Talk:Winfield, Illinois

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It has come to my attention that an entry for Winfield, IL mentioning John's Buffet has been removed. I have two problems with this. First, there is no reason to exclude one commercial enterprise while allowing two others to remain. Both Central DuPage Hospital and Cantigny make lots of money, and to be honest, neither one has ever been embraced by residents of Winfield as some sort of symbol or center of civic pride. On the contrary, most Winfielders find CDH to be an ever-growing behemoth that causes congestion, serves as an eyesore and generally detracts from Winfield's small town charm. And although Cantigny is beautiful, it is located too far outside of town to honestly be considered a part of Winfield. Secondly, and perhaps more importantly, excluding John's Buffet from Winfield's Wikipedia entry robs it of an important piece of village history and life. John's Buffet is quite literally the center of town- it's edifice is the most dominant of the downtown area and defines the 'look' of Winfield; it is also the most popular gathering place for locals and visitors alike, whether it's a chat amongst old friends over a beer or families lining up for the Friday Night Fish Fry. And historically, without John's there is perhaps no Winfield. The founder of John's Buffet, John Karwoski, was instrumental in the political and economical development of Winfield, and it was his guidance and leadership that took a fledgling prairie town clinging to existence after the railroad boom went bust, and turned it into a viable and livable village. At the center of all this was John's Buffet- it served as the economic bedrock of Winfield in the early years, and it also played an important role in providing political and economic leaders with a central meeting place. To ignore this is an insult to the hard work of the Karwoskis and other long-term residents of Winfield, and it also results in an erroneous Wikipedia entry. Please reconsider your decision and allow an entry that mentions John's Buffet and the Karwoski family. Thank you, Michael Garceau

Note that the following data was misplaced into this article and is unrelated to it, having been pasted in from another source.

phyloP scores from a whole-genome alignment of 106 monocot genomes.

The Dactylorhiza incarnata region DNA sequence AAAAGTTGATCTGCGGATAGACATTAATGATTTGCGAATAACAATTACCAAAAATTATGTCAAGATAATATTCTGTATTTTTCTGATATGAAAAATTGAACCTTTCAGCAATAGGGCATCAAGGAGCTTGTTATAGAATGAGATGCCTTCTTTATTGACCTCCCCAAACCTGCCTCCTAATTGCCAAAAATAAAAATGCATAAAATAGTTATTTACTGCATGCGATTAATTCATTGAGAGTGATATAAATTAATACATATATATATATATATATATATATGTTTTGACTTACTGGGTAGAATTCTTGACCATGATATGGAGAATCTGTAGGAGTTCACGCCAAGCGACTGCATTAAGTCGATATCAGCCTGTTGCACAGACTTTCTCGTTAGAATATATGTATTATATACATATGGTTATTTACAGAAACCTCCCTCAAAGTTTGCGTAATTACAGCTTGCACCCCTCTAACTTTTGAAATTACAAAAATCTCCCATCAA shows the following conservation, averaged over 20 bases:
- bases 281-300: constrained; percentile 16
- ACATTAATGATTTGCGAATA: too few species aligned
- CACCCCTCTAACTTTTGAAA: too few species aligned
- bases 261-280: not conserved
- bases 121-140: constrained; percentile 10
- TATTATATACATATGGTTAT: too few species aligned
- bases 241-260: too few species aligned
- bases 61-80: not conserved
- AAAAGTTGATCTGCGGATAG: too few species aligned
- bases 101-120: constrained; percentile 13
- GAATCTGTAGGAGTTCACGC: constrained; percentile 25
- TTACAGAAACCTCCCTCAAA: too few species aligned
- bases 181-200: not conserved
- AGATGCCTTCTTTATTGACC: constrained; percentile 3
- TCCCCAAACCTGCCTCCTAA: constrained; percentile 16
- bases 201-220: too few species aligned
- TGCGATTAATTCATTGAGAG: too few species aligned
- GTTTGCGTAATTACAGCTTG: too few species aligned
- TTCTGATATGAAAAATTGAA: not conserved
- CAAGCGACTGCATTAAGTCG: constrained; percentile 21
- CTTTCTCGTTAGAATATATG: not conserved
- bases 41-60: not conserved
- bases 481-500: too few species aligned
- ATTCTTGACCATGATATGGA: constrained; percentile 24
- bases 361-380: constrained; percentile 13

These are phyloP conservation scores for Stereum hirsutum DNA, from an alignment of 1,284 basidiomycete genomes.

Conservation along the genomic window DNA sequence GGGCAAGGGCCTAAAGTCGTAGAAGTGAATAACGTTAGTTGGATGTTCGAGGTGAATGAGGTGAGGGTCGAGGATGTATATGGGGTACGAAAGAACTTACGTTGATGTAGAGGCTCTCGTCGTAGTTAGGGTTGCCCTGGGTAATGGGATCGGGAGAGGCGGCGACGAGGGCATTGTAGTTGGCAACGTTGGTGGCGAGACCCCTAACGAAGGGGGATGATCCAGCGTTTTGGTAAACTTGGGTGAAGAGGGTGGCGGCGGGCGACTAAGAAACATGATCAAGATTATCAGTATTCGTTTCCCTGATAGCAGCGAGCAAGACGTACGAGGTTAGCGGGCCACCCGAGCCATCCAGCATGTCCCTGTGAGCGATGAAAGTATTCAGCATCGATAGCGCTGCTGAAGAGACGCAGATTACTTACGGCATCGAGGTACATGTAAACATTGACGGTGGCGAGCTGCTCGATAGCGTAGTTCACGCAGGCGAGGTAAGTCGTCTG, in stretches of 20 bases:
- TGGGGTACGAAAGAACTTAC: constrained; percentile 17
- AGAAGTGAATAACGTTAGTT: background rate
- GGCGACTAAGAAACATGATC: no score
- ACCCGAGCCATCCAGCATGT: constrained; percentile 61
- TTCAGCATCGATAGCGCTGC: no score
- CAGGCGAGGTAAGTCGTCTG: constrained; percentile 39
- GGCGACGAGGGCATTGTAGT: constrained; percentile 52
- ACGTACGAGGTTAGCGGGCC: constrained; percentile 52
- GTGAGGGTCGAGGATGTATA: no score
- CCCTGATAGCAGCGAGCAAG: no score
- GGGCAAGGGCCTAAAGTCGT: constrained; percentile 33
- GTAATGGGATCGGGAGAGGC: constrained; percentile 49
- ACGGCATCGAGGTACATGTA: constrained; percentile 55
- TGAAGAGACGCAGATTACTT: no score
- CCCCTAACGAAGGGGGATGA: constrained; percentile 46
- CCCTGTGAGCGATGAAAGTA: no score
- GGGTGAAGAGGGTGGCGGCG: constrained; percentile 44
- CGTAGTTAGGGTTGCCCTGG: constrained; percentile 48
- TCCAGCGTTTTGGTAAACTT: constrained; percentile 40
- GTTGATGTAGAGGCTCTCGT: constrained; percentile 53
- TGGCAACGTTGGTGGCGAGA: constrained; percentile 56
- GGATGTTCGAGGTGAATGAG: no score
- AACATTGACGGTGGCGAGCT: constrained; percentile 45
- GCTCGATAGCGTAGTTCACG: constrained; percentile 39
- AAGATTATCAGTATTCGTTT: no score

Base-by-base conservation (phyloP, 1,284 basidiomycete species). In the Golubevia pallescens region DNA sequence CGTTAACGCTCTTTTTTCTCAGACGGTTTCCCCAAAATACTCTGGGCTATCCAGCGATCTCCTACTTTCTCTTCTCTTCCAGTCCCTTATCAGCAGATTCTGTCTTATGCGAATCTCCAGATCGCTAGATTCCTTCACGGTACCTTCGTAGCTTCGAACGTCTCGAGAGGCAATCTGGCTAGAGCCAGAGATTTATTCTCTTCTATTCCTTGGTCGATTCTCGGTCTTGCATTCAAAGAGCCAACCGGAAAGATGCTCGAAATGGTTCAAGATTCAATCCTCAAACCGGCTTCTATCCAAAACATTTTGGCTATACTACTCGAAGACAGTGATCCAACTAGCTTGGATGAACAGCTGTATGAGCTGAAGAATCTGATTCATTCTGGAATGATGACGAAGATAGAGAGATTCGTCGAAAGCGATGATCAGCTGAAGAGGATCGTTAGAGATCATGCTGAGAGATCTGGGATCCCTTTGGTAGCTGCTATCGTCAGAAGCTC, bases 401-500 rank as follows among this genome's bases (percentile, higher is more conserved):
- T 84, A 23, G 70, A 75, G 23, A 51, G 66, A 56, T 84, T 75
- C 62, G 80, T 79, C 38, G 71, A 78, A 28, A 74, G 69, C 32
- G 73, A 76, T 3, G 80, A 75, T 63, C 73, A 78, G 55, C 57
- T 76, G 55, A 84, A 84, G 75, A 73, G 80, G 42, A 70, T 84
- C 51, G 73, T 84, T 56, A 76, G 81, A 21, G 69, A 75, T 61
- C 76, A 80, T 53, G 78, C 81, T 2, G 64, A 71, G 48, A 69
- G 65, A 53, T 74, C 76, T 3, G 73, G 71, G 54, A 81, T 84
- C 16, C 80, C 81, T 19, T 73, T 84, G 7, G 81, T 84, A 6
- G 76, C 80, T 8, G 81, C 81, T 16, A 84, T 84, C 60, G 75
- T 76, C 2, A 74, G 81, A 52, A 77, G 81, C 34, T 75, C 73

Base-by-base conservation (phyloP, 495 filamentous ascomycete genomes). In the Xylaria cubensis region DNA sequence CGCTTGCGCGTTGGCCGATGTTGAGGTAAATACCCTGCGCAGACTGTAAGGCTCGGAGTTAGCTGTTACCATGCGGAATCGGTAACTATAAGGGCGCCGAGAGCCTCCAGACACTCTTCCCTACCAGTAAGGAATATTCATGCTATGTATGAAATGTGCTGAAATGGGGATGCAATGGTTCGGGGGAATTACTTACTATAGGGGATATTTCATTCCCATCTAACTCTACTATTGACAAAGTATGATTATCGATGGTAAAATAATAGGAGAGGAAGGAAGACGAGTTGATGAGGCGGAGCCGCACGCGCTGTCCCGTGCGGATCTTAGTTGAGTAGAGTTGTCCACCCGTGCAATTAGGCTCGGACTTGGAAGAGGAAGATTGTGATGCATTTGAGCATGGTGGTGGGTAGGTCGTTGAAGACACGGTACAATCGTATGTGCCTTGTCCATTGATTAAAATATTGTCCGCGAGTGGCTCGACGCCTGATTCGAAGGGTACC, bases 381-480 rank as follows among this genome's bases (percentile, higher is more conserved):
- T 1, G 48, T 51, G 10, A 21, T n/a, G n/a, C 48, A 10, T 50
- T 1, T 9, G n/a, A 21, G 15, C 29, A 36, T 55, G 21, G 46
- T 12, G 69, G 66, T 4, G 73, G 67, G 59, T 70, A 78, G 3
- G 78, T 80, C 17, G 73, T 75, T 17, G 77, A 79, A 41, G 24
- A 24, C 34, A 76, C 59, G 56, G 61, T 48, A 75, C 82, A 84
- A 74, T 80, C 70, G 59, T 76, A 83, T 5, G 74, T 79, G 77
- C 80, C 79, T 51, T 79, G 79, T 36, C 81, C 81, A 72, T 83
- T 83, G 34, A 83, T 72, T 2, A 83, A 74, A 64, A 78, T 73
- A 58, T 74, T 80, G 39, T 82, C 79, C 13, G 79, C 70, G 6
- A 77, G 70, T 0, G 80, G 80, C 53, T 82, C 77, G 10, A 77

Blah. It's a nice bar-restaurant, but it shouldn't be the focus of the article. Frankly, the article as written with the lead paragraph focused on John's is bad. ?Preceding unsigned comment added by (talk) 14:29, 10 September 2007 (UTC)

There was a history of Winfield written in the 1970's. I think the Winfield Library has copies. Essentially, the village came into being when the railroad put a station there around 1850. It was originally called Fredericksburg, probably because the original residents were largely German Catholic (Frederick the Great, etc). This fell out of fashion when Germany became an enemy in WWI. The village was incorporated in the 1920's and named Winfield, after General Winfield Scott, who had passed near the village on Army Trail Road, during the Black Hawk War. The village remained small until new subdivisions were put in following WWII. The 1962 conversion of the Winfield Sanatorium to Central DuPage Hospital also spurred growth. Baby boom school population peaked with the Middle School class of 1977 having 93 students in one grade. --Westwind273 (talk) 01:26, 5 March 2012 (UTC)

The history section of the article could benefit from information in Loise Spanke's "Winfield's Good Old Days" (1978). Copies are available at the Winfield Public Library. See --Westwind273 (talk) 07:06, 10 July 2015 (UTC)